Health ServicesTips for Parents
Information for Parents
The beginning of a college career marks many changes in students and their relationships with family and friends. It can also mean changes in beliefs, values, behaviors, and attitudes. Parents and family members provide a crucial support base for these new experiences. Understanding and adjusting to these changes is an exciting challenge for both students and parents.
What does it mean to be the parent of a college student? Parents play a vital role in the lives of college bound students, and many students still count on their parents to remain a steady and stable source of support and guidance. Parents can serve as mentors, offering advice and encouragement, while also promoting the independence, autonomy, and responsibility that are necessary for college life and beyond.
As students move from dependence towards independence it’s important that they learn how to navigate the healthcare system and take responsibility for managing their own health. You can help your student prepare for these new responsibilities by discussing expectations ahead of time and by allowing your student to practice these skills before arriving on campus. The more comfortable your student feels about managing these responsibilities now, the less stressful they will seem in the fall.
Get a Physical and Update Vaccinations
Most colleges require medical information, health insurance, and up to date vaccines to attend. You’ll need to have this information together to give to the school. Students living in dorms are at increased risk of illness but many of these are preventable with vaccines. You can help keep your student healthy and safe by scheduling a physical to evaluate for health concerns and discuss recommended vaccinations before coming to college. Encourage your student to protect themself by getting their yearly influenza vaccination each fall. Make sure to let the college know if your student has any severe allergies or other problems that might require accommodation.
Navigating Insurance and the Healthcare System
You can help your student by allowing them to make their own health appointments before coming to college and by instilling in them a sense of personal responsibility for health-related issues. The first time students experience illness away from home can feel overwhelming. Help your student understand how to take care of themself when they become ill. You can provide guidance for the use of over-the-counter medications and supplies to treat minor illness and injuries. Review with them how to access campus health services, local clinics and pharmacies.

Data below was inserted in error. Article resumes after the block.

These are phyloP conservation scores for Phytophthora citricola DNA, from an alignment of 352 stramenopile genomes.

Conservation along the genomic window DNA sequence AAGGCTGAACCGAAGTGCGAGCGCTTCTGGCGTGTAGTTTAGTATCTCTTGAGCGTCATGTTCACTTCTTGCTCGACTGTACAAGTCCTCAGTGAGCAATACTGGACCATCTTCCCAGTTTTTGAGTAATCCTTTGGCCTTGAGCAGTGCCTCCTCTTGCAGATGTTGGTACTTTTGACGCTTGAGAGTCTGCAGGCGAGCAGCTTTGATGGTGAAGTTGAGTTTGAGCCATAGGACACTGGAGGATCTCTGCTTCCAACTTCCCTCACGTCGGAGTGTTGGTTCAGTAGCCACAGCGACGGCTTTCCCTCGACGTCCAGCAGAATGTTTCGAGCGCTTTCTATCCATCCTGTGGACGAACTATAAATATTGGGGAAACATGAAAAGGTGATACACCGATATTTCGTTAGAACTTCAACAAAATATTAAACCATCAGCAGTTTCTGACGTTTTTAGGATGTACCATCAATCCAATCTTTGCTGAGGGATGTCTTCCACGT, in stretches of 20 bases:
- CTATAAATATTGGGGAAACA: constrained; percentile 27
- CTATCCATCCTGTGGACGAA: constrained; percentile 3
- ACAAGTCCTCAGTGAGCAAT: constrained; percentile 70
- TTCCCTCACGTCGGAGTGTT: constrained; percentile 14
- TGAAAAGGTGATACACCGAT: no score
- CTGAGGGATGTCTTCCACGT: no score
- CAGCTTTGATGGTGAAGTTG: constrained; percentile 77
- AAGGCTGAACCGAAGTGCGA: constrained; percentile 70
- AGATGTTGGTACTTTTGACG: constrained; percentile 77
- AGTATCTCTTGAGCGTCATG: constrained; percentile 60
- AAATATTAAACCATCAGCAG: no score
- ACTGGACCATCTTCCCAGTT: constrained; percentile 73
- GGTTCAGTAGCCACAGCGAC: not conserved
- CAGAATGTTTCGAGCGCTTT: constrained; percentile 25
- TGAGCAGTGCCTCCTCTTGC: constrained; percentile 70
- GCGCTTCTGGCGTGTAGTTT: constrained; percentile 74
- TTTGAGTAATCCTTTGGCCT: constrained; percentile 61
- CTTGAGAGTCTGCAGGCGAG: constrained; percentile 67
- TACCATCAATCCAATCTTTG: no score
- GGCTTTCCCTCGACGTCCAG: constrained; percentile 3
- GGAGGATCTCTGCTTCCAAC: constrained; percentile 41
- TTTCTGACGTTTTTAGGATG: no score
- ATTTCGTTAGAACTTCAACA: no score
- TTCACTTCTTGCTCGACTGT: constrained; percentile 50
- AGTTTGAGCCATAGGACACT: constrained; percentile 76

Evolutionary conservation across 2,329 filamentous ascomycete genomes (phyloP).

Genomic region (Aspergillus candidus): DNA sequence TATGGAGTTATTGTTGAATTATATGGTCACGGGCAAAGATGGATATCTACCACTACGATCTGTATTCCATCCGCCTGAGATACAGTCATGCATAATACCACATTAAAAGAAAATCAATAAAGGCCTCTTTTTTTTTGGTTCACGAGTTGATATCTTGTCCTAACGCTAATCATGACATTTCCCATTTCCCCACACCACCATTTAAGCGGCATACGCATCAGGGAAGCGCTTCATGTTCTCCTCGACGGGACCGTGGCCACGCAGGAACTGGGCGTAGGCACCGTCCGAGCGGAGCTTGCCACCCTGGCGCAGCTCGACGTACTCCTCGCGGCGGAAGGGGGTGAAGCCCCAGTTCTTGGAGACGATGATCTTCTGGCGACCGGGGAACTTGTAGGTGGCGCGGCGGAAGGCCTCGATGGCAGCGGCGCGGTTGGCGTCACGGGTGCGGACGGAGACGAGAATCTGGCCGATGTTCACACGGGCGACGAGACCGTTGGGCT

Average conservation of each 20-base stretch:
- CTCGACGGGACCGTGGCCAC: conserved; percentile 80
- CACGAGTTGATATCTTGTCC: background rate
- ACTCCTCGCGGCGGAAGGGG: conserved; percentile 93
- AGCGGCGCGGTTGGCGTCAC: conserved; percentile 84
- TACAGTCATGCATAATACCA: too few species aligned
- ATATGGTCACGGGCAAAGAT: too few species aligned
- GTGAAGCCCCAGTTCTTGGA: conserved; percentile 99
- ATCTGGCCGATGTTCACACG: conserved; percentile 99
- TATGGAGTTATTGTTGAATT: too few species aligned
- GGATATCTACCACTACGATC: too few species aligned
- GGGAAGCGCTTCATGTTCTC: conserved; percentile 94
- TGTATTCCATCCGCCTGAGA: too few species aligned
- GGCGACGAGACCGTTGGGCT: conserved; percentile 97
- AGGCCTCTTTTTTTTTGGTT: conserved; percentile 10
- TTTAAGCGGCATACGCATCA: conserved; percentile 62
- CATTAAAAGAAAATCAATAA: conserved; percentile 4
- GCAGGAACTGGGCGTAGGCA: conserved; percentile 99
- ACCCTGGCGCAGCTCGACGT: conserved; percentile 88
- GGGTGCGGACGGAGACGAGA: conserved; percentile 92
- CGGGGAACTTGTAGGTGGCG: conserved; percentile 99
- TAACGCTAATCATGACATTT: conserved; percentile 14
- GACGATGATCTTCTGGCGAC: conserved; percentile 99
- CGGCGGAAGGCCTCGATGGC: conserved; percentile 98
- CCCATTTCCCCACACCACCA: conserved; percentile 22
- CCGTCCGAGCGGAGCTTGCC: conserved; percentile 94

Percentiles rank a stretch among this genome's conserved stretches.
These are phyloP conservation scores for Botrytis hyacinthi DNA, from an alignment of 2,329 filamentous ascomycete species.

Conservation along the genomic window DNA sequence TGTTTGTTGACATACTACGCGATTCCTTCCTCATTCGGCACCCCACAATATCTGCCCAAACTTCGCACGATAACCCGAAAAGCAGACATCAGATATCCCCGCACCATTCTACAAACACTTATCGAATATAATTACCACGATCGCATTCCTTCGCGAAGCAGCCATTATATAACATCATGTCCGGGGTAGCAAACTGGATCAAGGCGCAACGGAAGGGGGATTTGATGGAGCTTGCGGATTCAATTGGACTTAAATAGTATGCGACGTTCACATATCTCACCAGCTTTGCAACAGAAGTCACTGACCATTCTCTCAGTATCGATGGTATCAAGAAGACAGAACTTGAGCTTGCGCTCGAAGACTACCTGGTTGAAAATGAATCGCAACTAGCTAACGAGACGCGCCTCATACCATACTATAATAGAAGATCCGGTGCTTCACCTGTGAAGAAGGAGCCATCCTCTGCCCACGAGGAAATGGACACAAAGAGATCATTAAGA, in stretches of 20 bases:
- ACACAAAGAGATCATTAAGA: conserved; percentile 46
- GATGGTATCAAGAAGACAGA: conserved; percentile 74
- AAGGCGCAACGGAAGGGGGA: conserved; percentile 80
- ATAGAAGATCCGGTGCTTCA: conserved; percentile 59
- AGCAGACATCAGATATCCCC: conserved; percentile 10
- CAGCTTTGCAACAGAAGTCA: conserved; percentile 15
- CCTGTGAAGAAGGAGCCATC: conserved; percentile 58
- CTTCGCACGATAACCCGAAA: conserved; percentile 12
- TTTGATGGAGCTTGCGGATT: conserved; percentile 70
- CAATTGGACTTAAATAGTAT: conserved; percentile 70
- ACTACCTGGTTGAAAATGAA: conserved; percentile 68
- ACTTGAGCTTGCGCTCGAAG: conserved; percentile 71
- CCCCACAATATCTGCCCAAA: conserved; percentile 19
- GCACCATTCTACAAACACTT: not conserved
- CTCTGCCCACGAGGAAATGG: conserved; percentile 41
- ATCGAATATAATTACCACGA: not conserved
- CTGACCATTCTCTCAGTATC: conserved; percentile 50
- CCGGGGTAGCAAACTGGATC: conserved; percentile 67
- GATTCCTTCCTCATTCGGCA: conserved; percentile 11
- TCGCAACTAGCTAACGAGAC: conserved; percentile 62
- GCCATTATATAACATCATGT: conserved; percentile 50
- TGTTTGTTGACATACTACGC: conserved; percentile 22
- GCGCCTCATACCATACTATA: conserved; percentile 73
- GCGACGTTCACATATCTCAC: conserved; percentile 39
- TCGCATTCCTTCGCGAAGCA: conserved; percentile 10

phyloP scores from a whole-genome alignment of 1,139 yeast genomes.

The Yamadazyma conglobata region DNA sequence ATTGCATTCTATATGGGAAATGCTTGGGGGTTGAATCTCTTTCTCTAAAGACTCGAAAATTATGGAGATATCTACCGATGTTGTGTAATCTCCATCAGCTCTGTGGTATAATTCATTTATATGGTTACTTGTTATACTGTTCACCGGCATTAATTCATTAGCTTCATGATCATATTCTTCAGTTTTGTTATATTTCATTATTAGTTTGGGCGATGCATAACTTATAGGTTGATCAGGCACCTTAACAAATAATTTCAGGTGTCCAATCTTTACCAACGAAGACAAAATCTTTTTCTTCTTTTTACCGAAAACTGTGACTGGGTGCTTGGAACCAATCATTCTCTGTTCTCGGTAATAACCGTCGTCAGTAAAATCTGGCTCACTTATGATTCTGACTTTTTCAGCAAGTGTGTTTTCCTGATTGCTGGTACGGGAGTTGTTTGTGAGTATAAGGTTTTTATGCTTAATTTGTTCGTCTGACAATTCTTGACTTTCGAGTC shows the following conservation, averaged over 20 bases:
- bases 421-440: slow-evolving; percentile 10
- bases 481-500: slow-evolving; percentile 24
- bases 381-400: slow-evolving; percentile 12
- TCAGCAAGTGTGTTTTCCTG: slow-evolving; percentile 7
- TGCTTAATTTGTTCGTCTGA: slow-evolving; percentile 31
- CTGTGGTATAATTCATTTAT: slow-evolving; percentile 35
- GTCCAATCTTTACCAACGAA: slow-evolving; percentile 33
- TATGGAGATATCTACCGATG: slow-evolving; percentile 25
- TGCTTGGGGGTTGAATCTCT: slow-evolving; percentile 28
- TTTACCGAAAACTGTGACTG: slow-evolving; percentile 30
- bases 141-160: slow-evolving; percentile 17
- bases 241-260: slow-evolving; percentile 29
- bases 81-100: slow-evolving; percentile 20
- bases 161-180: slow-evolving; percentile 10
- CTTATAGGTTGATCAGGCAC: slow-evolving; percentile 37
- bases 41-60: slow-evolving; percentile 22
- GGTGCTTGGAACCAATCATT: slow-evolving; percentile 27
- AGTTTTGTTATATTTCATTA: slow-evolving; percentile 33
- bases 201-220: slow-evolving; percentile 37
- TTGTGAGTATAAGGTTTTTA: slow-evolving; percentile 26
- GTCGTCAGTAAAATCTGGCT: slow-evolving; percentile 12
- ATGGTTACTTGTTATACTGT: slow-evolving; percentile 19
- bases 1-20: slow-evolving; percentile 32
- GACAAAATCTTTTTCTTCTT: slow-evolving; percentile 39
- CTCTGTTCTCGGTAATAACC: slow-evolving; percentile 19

Understanding Health Insurance
Many new college students don’t have much experience dealing with health insurance. Take some time to review this with them. Your student should know what local clinics and hospitals take their insurance in case of illness or an emergency. They should have their own insurance card and understand how their coverage works, how to use it and how to contact the insurance company with questions.
Utilizing Campus Resources
Along with all of the changes and challenges that college life brings, many students experience stress and anxiety. You can help your student by encouraging them to become familiar with University resources and to seek assistance when needed. Students should know which department to call when problems arise. You can help by resisting the urge to ‘come to the rescue’ by contacting the University departments yourself. Instead, encourage your student to contact the University departments directly. By encouraging students to take responsibility for themselves, parents and family members demonstrate confidence in their students. This confidence empowers students to be self-reliant and independent. Students who don’t know where to go for help can reach out to the Student Success Center, Office of Student Life, their Resident Assistant or Hall Director for assistance.
If stress and anxiety become more severe Counseling Services are available to help support your student. Often students are more likely to reach out for help when they know that family is supportive of their using counseling services. You can help reduce the stigma of mental health by making it clear to your student that you support them in seeking the help and support they need.
University of Michigan (2019). Preparing your student for campus life.